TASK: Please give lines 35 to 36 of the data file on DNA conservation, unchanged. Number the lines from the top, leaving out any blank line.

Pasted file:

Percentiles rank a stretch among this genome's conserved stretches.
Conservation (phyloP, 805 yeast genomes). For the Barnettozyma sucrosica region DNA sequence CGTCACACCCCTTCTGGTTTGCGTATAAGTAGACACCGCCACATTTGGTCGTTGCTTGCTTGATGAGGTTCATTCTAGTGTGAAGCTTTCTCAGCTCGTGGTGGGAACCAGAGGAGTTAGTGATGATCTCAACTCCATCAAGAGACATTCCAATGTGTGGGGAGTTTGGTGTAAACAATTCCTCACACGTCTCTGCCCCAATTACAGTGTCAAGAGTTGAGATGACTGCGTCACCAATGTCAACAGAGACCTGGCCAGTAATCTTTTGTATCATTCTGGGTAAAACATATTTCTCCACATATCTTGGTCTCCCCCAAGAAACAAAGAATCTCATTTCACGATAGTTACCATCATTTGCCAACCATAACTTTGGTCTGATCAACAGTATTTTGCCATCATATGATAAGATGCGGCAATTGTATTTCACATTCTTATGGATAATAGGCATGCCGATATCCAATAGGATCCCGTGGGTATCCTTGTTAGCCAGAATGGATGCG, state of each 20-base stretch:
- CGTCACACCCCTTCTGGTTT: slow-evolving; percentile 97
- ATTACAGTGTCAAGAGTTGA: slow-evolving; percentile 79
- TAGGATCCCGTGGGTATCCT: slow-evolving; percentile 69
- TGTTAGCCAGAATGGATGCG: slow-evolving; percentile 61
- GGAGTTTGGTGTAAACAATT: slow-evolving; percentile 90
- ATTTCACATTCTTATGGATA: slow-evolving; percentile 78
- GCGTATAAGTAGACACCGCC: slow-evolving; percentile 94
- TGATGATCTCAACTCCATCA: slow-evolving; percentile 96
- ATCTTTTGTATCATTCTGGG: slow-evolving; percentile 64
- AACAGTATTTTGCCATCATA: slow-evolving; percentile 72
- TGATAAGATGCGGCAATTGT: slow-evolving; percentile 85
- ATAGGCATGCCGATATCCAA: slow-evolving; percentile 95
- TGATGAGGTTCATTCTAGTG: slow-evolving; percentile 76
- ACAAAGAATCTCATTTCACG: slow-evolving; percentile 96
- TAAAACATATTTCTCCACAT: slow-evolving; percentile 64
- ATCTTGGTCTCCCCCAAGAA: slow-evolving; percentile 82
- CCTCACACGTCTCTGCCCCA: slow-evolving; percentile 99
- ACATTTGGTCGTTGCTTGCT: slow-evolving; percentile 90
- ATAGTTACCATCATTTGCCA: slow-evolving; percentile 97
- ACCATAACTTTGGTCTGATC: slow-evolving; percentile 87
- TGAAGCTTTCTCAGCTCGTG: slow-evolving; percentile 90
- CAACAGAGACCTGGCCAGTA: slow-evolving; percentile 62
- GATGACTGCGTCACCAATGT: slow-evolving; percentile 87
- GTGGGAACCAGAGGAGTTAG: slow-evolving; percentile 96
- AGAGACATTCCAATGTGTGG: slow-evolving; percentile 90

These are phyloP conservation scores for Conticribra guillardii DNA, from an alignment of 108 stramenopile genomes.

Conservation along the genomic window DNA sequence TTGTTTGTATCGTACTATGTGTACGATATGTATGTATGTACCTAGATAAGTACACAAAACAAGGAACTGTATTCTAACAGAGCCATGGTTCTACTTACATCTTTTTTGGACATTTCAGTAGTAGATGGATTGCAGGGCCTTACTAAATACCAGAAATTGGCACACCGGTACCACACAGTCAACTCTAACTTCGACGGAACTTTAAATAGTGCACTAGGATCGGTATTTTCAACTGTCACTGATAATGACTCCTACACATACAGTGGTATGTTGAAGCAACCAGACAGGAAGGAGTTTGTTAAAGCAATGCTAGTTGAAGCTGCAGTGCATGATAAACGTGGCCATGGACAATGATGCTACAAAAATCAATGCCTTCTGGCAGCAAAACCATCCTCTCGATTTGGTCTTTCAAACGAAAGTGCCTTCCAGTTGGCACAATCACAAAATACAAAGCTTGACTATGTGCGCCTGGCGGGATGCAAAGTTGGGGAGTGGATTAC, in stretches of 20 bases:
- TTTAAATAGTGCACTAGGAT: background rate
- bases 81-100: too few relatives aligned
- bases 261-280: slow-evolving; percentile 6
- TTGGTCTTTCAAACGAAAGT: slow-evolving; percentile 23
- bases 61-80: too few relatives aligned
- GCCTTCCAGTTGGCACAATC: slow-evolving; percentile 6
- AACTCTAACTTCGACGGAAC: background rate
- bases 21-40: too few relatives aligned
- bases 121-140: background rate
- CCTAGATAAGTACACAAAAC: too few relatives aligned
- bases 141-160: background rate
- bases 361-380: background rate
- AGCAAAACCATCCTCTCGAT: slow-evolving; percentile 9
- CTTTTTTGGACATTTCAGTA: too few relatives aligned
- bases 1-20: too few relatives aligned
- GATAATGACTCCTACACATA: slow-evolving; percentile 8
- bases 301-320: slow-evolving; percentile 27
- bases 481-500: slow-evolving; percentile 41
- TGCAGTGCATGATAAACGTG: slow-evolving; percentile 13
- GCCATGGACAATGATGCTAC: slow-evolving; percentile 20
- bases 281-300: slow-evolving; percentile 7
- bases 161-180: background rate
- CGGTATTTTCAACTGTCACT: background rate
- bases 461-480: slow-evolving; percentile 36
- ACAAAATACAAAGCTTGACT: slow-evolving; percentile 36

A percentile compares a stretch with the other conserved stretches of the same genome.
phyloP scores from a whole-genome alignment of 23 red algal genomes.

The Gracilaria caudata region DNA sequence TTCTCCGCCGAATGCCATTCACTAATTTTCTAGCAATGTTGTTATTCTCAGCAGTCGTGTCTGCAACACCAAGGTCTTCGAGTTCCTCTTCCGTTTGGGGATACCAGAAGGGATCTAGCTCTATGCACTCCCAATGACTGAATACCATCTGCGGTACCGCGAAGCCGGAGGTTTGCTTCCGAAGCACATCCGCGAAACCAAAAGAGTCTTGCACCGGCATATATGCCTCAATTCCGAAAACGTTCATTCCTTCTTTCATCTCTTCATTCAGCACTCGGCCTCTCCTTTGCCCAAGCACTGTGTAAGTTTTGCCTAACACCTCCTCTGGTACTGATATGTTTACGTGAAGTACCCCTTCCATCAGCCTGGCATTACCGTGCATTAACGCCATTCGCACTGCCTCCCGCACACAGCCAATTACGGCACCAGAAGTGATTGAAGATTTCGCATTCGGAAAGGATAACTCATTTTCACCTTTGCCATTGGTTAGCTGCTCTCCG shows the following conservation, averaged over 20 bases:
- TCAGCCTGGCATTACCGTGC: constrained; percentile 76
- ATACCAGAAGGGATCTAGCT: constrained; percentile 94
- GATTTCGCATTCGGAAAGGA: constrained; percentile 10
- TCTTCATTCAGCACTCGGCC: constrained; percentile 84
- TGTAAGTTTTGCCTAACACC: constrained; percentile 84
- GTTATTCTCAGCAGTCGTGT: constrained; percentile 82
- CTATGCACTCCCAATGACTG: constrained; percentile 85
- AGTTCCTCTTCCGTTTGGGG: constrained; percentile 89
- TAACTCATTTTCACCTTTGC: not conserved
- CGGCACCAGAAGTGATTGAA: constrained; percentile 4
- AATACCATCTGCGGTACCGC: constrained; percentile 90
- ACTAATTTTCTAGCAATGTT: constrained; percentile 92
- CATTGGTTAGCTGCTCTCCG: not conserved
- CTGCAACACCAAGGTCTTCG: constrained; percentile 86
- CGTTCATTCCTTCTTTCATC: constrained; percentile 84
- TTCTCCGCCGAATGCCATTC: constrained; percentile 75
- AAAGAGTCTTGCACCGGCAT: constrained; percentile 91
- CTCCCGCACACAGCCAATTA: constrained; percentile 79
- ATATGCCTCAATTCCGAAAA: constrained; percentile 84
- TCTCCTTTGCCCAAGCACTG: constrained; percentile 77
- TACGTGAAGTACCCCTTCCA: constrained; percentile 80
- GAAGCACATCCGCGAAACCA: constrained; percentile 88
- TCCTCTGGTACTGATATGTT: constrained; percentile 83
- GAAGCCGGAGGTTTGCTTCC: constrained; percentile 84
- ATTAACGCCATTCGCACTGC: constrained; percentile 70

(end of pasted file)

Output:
- GCCTTCCAGTTGGCACAATC: slow-evolving; percentile 6
- AACTCTAACTTCGACGGAAC: background rate